This section of the 2 CFR 200 (§200.319) specifically states that when contractors are involved in the developing and/or drafting of specifications, requirements, statements of work, and invitations to bid or RFPs, they cannot compete for that procurement. In addition, the procurement procedures should encourage competition by requiring that a clear and accurate description of technical requirements, minimum essential characteristics of the product (detailed product specifications should be avoided, if at all possible), all requirements offerors must fulfill, and the factors to be used in evaluating bids/proposals, be included in every RFP.

To further ensure competition, prequalification lists must be current and include enough qualified sources to ensure open and free competition. Situations considered to be restrictive of open competition include the following:

  • Placing unreasonable requirements on firms in order for them to qualify to do business.
  • Requiring unnecessary experience and excessive bonding.
  • Noncompetitive pricing practices between firms or between affiliated companies.
  • Noncompetitive contracts to consultants that are on retainer contracts.
  • Organizational conflicts of interest.
  • Specifying only a "brand name" product instead of allowing an “equal" product to be offered.
  • Any arbitrary action in the procurement process.
  • Geographical preferences unless a federal statute is mandated or encouraged

Directly following General Procurement and Competition is the area of the upcoming procurement changes that most organizations will need to address now. This section (§200.320) contains the five allowable procurement methods that must be written into every organization’s procurement policies and utilized as needed. The five procurement methods are:

1)Micro-purchases (new for government): aggregate does not exceed $3,500 ($10,000 for some organizations)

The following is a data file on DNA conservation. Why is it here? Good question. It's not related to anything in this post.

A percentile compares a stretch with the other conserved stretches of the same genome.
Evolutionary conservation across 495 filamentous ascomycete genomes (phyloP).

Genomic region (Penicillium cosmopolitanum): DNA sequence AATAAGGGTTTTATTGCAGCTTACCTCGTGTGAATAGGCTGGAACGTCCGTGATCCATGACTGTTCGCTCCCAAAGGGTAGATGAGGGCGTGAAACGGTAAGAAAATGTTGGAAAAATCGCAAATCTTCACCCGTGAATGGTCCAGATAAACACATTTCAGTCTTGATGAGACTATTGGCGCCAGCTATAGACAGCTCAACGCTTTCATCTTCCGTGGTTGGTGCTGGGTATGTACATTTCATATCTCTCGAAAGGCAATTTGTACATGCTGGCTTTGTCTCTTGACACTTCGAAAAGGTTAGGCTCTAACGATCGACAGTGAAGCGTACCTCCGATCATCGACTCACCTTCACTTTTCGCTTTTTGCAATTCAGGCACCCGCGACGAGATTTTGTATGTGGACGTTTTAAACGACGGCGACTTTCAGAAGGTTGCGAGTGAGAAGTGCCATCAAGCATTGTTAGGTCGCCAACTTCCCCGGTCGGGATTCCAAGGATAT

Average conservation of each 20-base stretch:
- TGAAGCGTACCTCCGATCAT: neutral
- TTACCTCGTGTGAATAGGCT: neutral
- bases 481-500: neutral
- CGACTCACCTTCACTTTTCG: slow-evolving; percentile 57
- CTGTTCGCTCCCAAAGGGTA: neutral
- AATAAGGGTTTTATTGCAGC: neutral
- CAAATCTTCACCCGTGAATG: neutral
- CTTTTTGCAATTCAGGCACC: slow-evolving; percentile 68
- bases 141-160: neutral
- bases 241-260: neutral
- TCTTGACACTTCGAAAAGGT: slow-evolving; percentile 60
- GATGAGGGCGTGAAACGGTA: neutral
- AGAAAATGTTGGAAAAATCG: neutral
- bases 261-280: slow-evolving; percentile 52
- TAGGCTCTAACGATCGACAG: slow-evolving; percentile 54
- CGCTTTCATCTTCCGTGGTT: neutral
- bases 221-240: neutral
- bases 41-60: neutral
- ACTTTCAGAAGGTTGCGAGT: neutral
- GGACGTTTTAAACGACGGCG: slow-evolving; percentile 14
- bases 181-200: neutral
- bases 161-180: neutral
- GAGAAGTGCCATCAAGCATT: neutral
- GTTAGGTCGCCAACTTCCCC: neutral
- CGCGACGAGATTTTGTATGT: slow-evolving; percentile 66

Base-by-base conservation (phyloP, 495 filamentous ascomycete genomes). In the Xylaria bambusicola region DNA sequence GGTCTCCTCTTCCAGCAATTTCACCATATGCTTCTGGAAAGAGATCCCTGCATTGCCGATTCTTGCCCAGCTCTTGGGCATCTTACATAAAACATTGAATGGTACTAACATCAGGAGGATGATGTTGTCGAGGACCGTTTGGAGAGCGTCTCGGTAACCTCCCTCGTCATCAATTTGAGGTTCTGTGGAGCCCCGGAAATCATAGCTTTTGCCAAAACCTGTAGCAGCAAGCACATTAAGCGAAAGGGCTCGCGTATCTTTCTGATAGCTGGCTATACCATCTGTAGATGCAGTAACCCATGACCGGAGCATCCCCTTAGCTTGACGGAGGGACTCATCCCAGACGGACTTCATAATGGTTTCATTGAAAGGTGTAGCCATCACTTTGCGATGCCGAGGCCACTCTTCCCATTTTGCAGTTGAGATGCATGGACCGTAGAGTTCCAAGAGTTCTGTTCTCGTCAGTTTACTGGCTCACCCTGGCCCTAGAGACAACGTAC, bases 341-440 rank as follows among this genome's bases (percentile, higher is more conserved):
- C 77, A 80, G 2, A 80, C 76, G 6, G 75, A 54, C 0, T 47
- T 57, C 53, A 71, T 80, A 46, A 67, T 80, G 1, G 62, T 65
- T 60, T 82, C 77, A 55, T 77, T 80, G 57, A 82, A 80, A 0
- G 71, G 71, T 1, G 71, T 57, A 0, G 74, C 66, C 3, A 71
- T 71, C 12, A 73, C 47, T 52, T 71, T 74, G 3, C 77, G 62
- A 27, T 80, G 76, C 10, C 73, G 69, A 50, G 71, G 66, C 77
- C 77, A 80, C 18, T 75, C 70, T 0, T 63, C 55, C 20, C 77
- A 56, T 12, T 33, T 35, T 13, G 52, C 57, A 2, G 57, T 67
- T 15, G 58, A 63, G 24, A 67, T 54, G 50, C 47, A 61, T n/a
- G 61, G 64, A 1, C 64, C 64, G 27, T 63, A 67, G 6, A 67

An organization should distribute equitably among qualified suppliers and only need consider the price reasonable.

2)Small purchases: cost less than Simplified Acquisition Threshold ($150,000)

Price or rate quotations from an adequate number of qualified sources (no definition of adequate, but judgment would state more than 1)

3)Sealed bids: if complete specifications, two or more responsible bidders, and procured item lends itself to firm fixed-price contract

Publicly advertise invitation for bids, all bids publicly opened at time and place prescribed in invitation, firm, fixed-price contract awarded to lowest responsive and responsible bidder, sound reasons for rejection must be documented, consideration given to discounts, transportation costs, and life cycle costs.

4)Competitive proposal: if conditions are not appropriate for a sealed bid, there is more than one source, and the procured item lends itself to a fixed-price or cost-reimbursement contract

Requests for proposals must be publicized and identify all evaluation factors and relative importance, solicited from an adequate number of qualified sources, a written method for conducting technical evaluations of proposals and selecting recipients, award to “most advantageous” proposal including price and other factors. Only architectural/engineering can use selection without consideration of cost